By Sebastien Malo
NEW YORK (Thomson Reuters Foundation) - Hurricane Matthew, which slammed into Haiti this week, has created the worst humanitarian crisis in the impoverished nation since a devastating earthquake hit six years ago, according to the United Nations.
The storm ripped through Haiti on Tuesday, causing heavy flooding and knocking down houses.
Citing Haitian authorities, a spokesman for U.N. Secretary-General Ban Ki-moon said at least 350,000 people needed immediate assistance.
The full impact remained unclear, however, with communications down in many of the worst-affected areas.
Here are what some of the world's leading aid agencies expect will be humanitarian needs in Haiti in the storm's wake.
Helene Robin, Handicap International's head of emergency operations:
"Initial information reaching us is worrying. Many affected people have lost their homes, crops, and livestock. We will have to face a logistical challenge to reach these very remote areas and provide humanitarian assistance which these isolated populations need. We also fear that the floods caused by Hurricane Matthew entail substantial health risks such as the spread of cholera." Carlos Veloso, World Food Programme's country director:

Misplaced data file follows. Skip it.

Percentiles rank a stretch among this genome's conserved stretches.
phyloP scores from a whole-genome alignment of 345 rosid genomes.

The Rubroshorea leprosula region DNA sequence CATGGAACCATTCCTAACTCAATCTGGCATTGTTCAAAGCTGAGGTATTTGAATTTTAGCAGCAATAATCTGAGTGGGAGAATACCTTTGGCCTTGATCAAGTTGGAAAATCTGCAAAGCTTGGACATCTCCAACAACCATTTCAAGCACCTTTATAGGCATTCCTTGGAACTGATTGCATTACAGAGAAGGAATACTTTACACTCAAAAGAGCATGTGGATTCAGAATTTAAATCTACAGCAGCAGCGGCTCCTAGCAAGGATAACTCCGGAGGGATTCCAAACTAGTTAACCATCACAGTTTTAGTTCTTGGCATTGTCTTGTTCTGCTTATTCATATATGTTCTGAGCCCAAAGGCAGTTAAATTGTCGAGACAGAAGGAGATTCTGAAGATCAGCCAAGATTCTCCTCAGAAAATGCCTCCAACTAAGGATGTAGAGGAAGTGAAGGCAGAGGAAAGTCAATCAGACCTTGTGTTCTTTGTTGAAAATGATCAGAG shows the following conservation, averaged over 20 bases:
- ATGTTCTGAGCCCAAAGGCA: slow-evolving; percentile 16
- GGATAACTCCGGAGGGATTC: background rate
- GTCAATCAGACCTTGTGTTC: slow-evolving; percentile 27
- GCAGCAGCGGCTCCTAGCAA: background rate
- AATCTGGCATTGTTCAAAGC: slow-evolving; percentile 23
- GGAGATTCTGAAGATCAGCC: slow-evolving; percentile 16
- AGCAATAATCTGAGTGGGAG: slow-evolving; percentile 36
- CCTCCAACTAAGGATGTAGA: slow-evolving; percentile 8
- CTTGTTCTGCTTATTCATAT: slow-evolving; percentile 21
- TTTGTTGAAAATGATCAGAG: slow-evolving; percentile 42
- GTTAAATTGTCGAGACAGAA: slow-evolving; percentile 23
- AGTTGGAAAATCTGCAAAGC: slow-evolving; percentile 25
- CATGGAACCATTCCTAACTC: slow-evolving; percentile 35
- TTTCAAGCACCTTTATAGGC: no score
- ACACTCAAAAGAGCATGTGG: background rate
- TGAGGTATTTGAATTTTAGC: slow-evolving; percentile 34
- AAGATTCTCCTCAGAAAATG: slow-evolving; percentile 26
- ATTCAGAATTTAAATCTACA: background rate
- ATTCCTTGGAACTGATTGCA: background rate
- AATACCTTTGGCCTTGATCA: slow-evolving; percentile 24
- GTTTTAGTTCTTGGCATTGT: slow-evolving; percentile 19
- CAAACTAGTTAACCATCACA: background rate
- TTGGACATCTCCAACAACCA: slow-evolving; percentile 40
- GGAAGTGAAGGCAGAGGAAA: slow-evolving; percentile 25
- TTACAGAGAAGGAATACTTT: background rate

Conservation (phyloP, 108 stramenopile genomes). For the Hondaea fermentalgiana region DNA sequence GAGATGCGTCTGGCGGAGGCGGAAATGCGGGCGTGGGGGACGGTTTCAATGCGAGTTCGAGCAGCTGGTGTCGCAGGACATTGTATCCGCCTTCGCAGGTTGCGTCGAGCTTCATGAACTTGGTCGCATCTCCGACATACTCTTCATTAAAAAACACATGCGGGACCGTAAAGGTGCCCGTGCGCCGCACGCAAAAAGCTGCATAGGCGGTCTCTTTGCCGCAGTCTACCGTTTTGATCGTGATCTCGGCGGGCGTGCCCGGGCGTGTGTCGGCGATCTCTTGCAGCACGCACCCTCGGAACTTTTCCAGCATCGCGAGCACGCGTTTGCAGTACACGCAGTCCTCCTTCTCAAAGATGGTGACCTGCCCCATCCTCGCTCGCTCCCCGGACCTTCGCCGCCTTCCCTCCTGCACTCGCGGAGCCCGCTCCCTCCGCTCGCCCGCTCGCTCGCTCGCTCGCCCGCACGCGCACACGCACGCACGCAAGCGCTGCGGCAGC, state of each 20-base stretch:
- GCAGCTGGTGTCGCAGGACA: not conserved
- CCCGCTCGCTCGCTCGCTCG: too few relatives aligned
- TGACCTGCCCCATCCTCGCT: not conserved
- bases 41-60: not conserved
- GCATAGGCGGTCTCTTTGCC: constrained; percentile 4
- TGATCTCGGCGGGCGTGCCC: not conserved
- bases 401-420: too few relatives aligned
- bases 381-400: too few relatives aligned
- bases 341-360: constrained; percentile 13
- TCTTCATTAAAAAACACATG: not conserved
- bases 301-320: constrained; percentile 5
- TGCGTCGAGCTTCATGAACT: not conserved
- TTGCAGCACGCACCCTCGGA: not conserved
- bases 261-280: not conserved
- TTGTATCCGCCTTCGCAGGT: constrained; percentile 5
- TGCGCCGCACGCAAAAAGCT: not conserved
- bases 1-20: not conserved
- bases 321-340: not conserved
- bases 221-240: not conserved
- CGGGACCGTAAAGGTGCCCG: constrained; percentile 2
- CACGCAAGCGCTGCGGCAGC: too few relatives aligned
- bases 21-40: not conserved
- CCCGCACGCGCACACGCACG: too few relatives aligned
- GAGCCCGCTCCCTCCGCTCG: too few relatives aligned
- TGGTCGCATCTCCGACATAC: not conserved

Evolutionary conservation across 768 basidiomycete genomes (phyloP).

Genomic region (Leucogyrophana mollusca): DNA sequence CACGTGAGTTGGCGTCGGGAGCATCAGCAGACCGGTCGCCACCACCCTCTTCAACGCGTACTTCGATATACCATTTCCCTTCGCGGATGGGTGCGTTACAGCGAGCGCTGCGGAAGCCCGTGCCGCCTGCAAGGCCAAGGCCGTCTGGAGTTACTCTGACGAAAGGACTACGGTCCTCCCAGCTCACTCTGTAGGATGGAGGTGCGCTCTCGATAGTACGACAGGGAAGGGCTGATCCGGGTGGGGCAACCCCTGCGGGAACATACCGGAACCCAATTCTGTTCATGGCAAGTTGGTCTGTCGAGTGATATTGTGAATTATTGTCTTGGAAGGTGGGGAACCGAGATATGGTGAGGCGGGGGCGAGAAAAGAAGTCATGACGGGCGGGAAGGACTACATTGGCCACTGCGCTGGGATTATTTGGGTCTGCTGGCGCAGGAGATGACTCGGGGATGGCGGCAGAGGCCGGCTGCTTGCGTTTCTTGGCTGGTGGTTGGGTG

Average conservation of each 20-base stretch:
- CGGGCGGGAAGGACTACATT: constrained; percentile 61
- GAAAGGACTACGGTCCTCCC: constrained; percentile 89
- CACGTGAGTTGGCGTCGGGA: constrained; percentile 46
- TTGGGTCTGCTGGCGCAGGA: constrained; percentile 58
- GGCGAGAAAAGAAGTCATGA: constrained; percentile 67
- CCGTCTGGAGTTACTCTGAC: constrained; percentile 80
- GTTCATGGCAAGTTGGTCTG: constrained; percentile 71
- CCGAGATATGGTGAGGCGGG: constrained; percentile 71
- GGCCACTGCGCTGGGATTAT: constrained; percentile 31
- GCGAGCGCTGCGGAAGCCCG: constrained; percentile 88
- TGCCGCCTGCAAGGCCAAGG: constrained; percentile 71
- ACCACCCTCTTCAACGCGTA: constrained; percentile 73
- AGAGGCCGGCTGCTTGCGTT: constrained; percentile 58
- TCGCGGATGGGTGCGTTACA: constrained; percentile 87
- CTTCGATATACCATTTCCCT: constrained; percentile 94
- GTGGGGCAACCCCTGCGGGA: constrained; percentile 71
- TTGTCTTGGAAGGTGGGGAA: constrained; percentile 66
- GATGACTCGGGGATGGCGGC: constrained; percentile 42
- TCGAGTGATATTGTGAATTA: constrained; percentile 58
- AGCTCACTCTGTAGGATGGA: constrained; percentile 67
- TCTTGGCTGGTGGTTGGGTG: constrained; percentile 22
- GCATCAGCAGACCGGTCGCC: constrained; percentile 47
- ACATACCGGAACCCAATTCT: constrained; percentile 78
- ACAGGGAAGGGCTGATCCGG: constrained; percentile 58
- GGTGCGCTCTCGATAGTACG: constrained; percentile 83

"Because of the severity in the south, we expect that certain roads will be closed and we need to repair them immediately. The second big challenge will be the access to populations in the mountains in the south. Normally access here is not easy, and with a hurricane the strength of Matthew it will become more difficult." Sylvie Savard, country representative in the joint office of the Lutheran World Federation and Diakonie Katastrophenhilfe in Haiti:
"The most affected groups are those most vulnerable living in areas along the coast, in low lying areas or close to steep slopes. Many people, especially in rural areas, live in poorly constructed homes that could not stand up to the winds and rains. People have been evacuated to save their lives, but the storm and the floods will have swept away what little they have." Jean Claude Fignole, Oxfam's influence program director in Haiti:
"Our first response will concentrate on saving lives by providing safe water and hygiene kits to avoid the spread of cholera. Right now there are at least 10,000 people displaced from their homes and in need of safe shelter, water and food." Ravi Tripptrap, Malteser International Americas' executive director:
"The floods have been particularly damaging in the slum community of Cité Soleil. Sewage canals are overflowing and filling the streets with garbage and human waste; make-shift shanty homes have been washed away. This is where our help is needed."
(Reporting by Sebastien Malo, Editing by Ellen Wulfhorst. Please credit the Thomson Reuters Foundation, the charitable arm of Thomson Reuters, that covers humanitarian news, women's rights, trafficking, property rights and climate change. Visit http://news.trust.org)